Bank Top by photographer Craig Easton examines the representation and misrepresentation of northern communities. The work focuses on a small, tight-knit community in Blackburn, England, which has become synonymous with the use of words like segregation and integration – BBC’s Panorama describing it as ‘the most segregated town in Britain’. Easton’s photographs, alongside texts by writer, poet and social researcher Abdul Aziz Hafiz, aim to confront stereotypes and question the dangerous over-simplification of the challenges facing such communities. They do so by presenting the contemporary experience of residents as an ‘alternative history telling’.
The black and white photographs in the book were all made in an area less than half a mile square in Blackburn during 2019 and 2020. Working with a large-format wooden field camera, Easton spent long days and weeks in the neighbourhood making pictures and talking to residents—some of their testimonies are incorporated into the book. This long-form collaboration, which melds images and text, acknowledges the issues and impacts of social deprivation, housing, unemployment, immigration and representation, as well as past and present foreign policy. The result is a collective and nuanced portrait of the town — a sensitive response to the distorted representation of such communities in both the media and by government, which deny the right of Bank Top to tell its own story.
‘The way that northern towns, neighbourhoods and people are presented in the media and absorbed by the popular imagination is full of homogenising signifiers of red brick terraces, women wearing headscarves and tough ‘blokes’. These mythologies are toxic fairy-tales ignoring the true stories of the complex social and ethnic textures of places like Bank Top, of lifelong friendships, marriages and bonds between people of contrasting backgrounds and multiple ethnicities and identities. Who does this oversimplification by the media serve? Why is the diversity brought about by complicated journeys taken to arrive here ignored? Is this a story about the observer rather than those being observed?’.
Abdul Aziz Hafiz
‘Walking around the neighbourhood now, one might imagine the rapid change imposed by industrialisation and the homeless farm labourers forced away from subsistence and the land, or the migrant workers from Scotland and Ireland awaiting their fate during the Lancashire cotton famine huddled together in the sculleries of terraced houses. These early outsiders would have experienced the same ‘otherness’ and ‘otheringness’ felt by later immigrants, whether they were the Polish after WWII, the South Asians in the 1960s and 1970s, or the more recent arrivals from Eastern Europe after successive expansions of the EU. Bank Top now is as diverse and as complex as any cosmopolitan neighbourhood and one can hear history speak through its urban core and through the neighbourliness of its multicultural community.’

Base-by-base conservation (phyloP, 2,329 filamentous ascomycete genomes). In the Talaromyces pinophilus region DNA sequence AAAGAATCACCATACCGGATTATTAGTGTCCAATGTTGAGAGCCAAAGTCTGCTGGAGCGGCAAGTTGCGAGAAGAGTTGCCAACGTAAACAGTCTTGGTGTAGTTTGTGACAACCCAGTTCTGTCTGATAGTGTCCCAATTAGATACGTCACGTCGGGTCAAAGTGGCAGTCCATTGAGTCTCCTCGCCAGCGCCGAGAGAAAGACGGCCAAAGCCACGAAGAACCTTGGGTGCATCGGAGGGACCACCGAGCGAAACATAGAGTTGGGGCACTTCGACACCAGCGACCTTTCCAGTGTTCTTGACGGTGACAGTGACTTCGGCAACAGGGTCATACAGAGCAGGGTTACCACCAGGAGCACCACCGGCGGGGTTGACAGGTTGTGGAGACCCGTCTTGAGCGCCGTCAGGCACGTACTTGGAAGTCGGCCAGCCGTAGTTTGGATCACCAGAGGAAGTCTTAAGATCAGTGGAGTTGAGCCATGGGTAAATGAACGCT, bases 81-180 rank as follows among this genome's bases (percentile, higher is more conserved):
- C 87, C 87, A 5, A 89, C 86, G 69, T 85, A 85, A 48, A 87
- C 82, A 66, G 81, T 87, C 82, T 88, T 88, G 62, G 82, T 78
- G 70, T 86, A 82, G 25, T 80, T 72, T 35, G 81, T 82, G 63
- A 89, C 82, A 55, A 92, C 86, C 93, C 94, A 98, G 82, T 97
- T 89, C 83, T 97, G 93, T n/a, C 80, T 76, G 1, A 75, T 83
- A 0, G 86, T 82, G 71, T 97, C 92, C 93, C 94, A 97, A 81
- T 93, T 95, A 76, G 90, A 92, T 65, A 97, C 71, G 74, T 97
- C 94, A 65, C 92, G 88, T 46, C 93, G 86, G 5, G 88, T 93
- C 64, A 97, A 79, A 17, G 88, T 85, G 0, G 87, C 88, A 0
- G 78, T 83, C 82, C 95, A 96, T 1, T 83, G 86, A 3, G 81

Abdul Aziz Hafiz
Craig Easton was named ‘Photographer of the Year 2021’ at the World Photography Organisation Awards in 2021. Work from BANK TOP will be exhibited at Somerset House, London from 15 April – 2 May 2022 before touring (dates and venues TBC).
Craig Easton’s work is deeply rooted in the documentary tradition. He shoots long- term documentary projects exploring issues around social policy, identity and a sense of place. He often working collaboratively with others to incorporate words, pictures and audio in a research-based practice that weaves a narrative between contemporary experience and history. Easton conceived and led the SIXTEEN project with sixteen leading photographers exploring the hopes, ambitions and fears of sixteen-year-olds all around the UK. This Arts Council funded project was exhibited in over 20 exhibitions in 2019 / 2020. His work is held in private and public collections including the FC Barcelona collection, St. Andrews University Special Collections, Hull Maritime Museum and Salford University Art Collection.
Abdul Aziz Hafiz is a social researcher and writer whose research interests emerged from 20 years work in local government with communities in disadvantaged neighbourhoods in inner city London and Pennine Lancashire. He is closely affiliated with the Recording Leisure Lives conferences organised by the Centre for Worktown Studies, Bolton University. His research interest and work has produced outputs in the leisure studies of 20th century working class communities, specifically South Asian families in the north.
Photographs by Craig Easton
Essay by Abdul Aziz Hafiz
Published February 2022, GOST Books
310 x 245mm portrait format
134 pages including 1 foldout / 64 duotone images Hardback
£45 / €50 / $55
available from www.craigeaston.com